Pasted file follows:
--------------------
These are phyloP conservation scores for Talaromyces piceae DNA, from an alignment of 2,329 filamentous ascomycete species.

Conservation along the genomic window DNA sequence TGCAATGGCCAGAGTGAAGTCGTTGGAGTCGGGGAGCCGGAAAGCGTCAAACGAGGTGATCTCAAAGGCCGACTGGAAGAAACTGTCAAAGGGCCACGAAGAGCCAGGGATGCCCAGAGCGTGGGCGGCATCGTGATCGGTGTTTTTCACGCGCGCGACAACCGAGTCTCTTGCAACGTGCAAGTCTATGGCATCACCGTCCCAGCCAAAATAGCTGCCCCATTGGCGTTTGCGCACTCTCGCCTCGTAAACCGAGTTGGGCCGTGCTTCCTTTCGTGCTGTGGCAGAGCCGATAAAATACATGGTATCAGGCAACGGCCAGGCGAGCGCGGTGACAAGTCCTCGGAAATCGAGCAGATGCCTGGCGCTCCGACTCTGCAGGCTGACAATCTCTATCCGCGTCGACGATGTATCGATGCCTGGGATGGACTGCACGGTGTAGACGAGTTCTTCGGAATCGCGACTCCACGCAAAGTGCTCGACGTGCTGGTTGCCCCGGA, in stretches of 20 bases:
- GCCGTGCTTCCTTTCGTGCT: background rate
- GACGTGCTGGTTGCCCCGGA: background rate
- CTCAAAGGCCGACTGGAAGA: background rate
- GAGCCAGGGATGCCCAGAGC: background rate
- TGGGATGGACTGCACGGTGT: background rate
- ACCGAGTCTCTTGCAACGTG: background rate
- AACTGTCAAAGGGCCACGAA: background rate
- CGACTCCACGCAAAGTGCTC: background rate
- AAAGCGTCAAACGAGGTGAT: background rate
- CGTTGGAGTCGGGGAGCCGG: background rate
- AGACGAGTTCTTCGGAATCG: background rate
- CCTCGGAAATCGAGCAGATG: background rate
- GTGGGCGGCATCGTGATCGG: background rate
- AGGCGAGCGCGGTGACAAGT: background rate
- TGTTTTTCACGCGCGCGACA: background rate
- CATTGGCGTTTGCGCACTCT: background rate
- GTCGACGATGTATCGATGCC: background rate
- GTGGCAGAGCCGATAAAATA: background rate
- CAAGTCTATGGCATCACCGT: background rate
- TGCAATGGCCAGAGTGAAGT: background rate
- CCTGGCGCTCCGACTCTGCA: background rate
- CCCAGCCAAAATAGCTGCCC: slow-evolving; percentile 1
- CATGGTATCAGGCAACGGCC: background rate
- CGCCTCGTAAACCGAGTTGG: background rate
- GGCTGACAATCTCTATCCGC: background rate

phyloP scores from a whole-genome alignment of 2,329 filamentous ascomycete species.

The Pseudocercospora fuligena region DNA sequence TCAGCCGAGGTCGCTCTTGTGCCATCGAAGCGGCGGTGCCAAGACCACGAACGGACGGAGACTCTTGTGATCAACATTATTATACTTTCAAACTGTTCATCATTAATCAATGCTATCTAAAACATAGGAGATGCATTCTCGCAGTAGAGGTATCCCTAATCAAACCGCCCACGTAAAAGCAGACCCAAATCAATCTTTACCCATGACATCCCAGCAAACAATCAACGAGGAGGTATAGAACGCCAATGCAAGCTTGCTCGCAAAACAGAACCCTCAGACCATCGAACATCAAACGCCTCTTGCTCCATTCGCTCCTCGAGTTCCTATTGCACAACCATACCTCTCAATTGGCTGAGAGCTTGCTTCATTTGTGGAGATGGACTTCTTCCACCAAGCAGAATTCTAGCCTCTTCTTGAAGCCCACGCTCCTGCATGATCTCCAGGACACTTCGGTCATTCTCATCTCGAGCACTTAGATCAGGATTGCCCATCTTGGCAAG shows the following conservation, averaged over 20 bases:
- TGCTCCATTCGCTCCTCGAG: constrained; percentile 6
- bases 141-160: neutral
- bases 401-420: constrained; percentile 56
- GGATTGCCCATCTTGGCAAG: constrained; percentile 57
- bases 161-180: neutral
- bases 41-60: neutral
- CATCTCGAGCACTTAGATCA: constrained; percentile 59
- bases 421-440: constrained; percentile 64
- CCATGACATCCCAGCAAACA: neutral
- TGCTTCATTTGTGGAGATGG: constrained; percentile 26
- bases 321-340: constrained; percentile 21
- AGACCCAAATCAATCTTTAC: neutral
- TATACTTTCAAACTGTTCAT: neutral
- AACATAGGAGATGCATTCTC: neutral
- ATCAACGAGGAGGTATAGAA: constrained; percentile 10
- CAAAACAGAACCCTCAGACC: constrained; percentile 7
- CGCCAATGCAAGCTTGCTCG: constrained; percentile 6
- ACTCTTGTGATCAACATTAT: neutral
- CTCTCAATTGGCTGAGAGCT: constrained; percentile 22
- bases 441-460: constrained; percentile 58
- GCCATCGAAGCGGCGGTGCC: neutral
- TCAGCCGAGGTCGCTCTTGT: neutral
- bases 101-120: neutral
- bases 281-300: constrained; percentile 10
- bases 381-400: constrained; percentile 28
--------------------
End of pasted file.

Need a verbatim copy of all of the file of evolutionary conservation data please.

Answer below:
These are phyloP conservation scores for Talaromyces piceae DNA, from an alignment of 2,329 filamentous ascomycete species.

Conservation along the genomic window DNA sequence TGCAATGGCCAGAGTGAAGTCGTTGGAGTCGGGGAGCCGGAAAGCGTCAAACGAGGTGATCTCAAAGGCCGACTGGAAGAAACTGTCAAAGGGCCACGAAGAGCCAGGGATGCCCAGAGCGTGGGCGGCATCGTGATCGGTGTTTTTCACGCGCGCGACAACCGAGTCTCTTGCAACGTGCAAGTCTATGGCATCACCGTCCCAGCCAAAATAGCTGCCCCATTGGCGTTTGCGCACTCTCGCCTCGTAAACCGAGTTGGGCCGTGCTTCCTTTCGTGCTGTGGCAGAGCCGATAAAATACATGGTATCAGGCAACGGCCAGGCGAGCGCGGTGACAAGTCCTCGGAAATCGAGCAGATGCCTGGCGCTCCGACTCTGCAGGCTGACAATCTCTATCCGCGTCGACGATGTATCGATGCCTGGGATGGACTGCACGGTGTAGACGAGTTCTTCGGAATCGCGACTCCACGCAAAGTGCTCGACGTGCTGGTTGCCCCGGA, in stretches of 20 bases:
- GCCGTGCTTCCTTTCGTGCT: background rate
- GACGTGCTGGTTGCCCCGGA: background rate
- CTCAAAGGCCGACTGGAAGA: background rate
- GAGCCAGGGATGCCCAGAGC: background rate
- TGGGATGGACTGCACGGTGT: background rate
- ACCGAGTCTCTTGCAACGTG: background rate
- AACTGTCAAAGGGCCACGAA: background rate
- CGACTCCACGCAAAGTGCTC: background rate
- AAAGCGTCAAACGAGGTGAT: background rate
- CGTTGGAGTCGGGGAGCCGG: background rate
- AGACGAGTTCTTCGGAATCG: background rate
- CCTCGGAAATCGAGCAGATG: background rate
- GTGGGCGGCATCGTGATCGG: background rate
- AGGCGAGCGCGGTGACAAGT: background rate
- TGTTTTTCACGCGCGCGACA: background rate
- CATTGGCGTTTGCGCACTCT: background rate
- GTCGACGATGTATCGATGCC: background rate
- GTGGCAGAGCCGATAAAATA: background rate
- CAAGTCTATGGCATCACCGT: background rate
- TGCAATGGCCAGAGTGAAGT: background rate
- CCTGGCGCTCCGACTCTGCA: background rate
- CCCAGCCAAAATAGCTGCCC: slow-evolving; percentile 1
- CATGGTATCAGGCAACGGCC: background rate
- CGCCTCGTAAACCGAGTTGG: background rate
- GGCTGACAATCTCTATCCGC: background rate

phyloP scores from a whole-genome alignment of 2,329 filamentous ascomycete species.

The Pseudocercospora fuligena region DNA sequence TCAGCCGAGGTCGCTCTTGTGCCATCGAAGCGGCGGTGCCAAGACCACGAACGGACGGAGACTCTTGTGATCAACATTATTATACTTTCAAACTGTTCATCATTAATCAATGCTATCTAAAACATAGGAGATGCATTCTCGCAGTAGAGGTATCCCTAATCAAACCGCCCACGTAAAAGCAGACCCAAATCAATCTTTACCCATGACATCCCAGCAAACAATCAACGAGGAGGTATAGAACGCCAATGCAAGCTTGCTCGCAAAACAGAACCCTCAGACCATCGAACATCAAACGCCTCTTGCTCCATTCGCTCCTCGAGTTCCTATTGCACAACCATACCTCTCAATTGGCTGAGAGCTTGCTTCATTTGTGGAGATGGACTTCTTCCACCAAGCAGAATTCTAGCCTCTTCTTGAAGCCCACGCTCCTGCATGATCTCCAGGACACTTCGGTCATTCTCATCTCGAGCACTTAGATCAGGATTGCCCATCTTGGCAAG shows the following conservation, averaged over 20 bases:
- TGCTCCATTCGCTCCTCGAG: constrained; percentile 6
- bases 141-160: neutral
- bases 401-420: constrained; percentile 56
- GGATTGCCCATCTTGGCAAG: constrained; percentile 57
- bases 161-180: neutral
- bases 41-60: neutral
- CATCTCGAGCACTTAGATCA: constrained; percentile 59
- bases 421-440: constrained; percentile 64
- CCATGACATCCCAGCAAACA: neutral
- TGCTTCATTTGTGGAGATGG: constrained; percentile 26
- bases 321-340: constrained; percentile 21
- AGACCCAAATCAATCTTTAC: neutral
- TATACTTTCAAACTGTTCAT: neutral
- AACATAGGAGATGCATTCTC: neutral
- ATCAACGAGGAGGTATAGAA: constrained; percentile 10
- CAAAACAGAACCCTCAGACC: constrained; percentile 7
- CGCCAATGCAAGCTTGCTCG: constrained; percentile 6
- ACTCTTGTGATCAACATTAT: neutral
- CTCTCAATTGGCTGAGAGCT: constrained; percentile 22
- bases 441-460: constrained; percentile 58
- GCCATCGAAGCGGCGGTGCC: neutral
- TCAGCCGAGGTCGCTCTTGT: neutral
- bases 101-120: neutral
- bases 281-300: constrained; percentile 10
- bases 381-400: constrained; percentile 28